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AGENTS GONE WILD: One Too Many Sex Parties Has Congress Flustered

Congress is finally using protection after several embarrassing stories about very sexually active federal law enforcement agencies.

The Department of Justice issued a memo Friday to all justice department employees telling them not to solicit prostitutes even if they are in a country where it is legal, but Senate Judiciary Chairman Chuck Grassley is saying it isn’t enough.

Grassley is calling for a zero-tolerance policy on soliciting prostitutes.

“There is no place in the federal government for employees who purchase sex,” Grassley said in a statement Monday. “This memo itself says that such activity ‘creates a greater demand for human trafficking,’ but fails to impose a sufficiently serious policy that would deter employees from engaging in this practice.  The memo is a good first step, but more needs to be done.”

House Judiciary Committee Chairman Bob Goodlatte will hold a hearing Wednesday entitled “Analyzing Misconduct in Federal Law Enforcement” to get to the bottom of all the problems surrounding the Justice Department, particularly it’s employees high libido.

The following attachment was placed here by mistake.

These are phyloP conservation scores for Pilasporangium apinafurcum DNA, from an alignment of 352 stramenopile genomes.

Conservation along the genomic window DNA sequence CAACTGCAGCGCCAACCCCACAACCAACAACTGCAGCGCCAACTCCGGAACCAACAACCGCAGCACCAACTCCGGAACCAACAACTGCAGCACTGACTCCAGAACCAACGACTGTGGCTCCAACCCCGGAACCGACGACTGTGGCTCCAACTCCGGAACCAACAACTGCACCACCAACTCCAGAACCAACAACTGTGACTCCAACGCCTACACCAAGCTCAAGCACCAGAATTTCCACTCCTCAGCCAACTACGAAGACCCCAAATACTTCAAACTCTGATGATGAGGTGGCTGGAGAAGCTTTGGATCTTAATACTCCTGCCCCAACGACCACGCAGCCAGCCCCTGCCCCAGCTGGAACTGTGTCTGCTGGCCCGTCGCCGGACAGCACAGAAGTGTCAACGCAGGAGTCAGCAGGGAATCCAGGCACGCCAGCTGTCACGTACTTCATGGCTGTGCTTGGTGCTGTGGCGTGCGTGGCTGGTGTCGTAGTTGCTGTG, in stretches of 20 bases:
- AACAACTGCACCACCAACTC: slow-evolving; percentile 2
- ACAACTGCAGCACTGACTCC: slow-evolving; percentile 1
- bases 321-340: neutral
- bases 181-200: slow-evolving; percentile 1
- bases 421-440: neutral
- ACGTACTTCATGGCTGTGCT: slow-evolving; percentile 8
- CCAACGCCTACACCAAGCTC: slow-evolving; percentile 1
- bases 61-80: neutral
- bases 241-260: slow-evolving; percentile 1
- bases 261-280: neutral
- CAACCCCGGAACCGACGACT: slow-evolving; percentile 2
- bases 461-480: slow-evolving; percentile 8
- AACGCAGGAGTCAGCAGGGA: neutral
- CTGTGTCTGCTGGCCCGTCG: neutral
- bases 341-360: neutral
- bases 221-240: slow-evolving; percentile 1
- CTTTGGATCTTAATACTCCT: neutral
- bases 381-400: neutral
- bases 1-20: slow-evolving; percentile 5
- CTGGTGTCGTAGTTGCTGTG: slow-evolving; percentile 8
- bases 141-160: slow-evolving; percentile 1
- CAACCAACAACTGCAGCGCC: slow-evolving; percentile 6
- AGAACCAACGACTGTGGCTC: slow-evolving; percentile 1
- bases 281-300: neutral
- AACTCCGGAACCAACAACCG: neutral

“The majority of federal law enforcement agents serve our nation honorably and bravely,” Goodlatte said in a statement. “However, in recent years there have been some episodes of agents gone wild, which raise serious concerns about the culture at federal law enforcement agencies, most notably at the Secret Service and Drug Enforcement Administration.”

In April 2012, several Secret Service agents in Cartagena, Colombia fell into hot water for soliciting prostitutes. In March, The DOJ Inspector General released a report including allegations of sexual misconduct at the DOJ, including allegations that Drug Enforcement Administration agents were having “sex parties” with prostitutes linked to drug cartels.

Now, the judiciary committees in both chambers of Congress are taking up the issue.

“From the ATF, to more recently the Secret Service and DEA, I am extremely concerned by the utter lack of discretion shown by some agents,” Republican Rep. Jim Sensenbrenner said in a statement.

The DOJ memo states, that “department employees who violate these prohibitions will be subject to suspension or termination. Supervisors and managers are subject to discipline for failing to report suspected violations.”

The hearing will feature testimony from Mark Hughes, the Secret Service’s chief integrity officer; Herman Whaley, deputy chief inspector for the Drug Enforcement Administration’s Office of Professional Responsibility; John Roth, inspector general for the Department of Homeland Security; and Michael Horowitz, inspector general for the Department of Justice.

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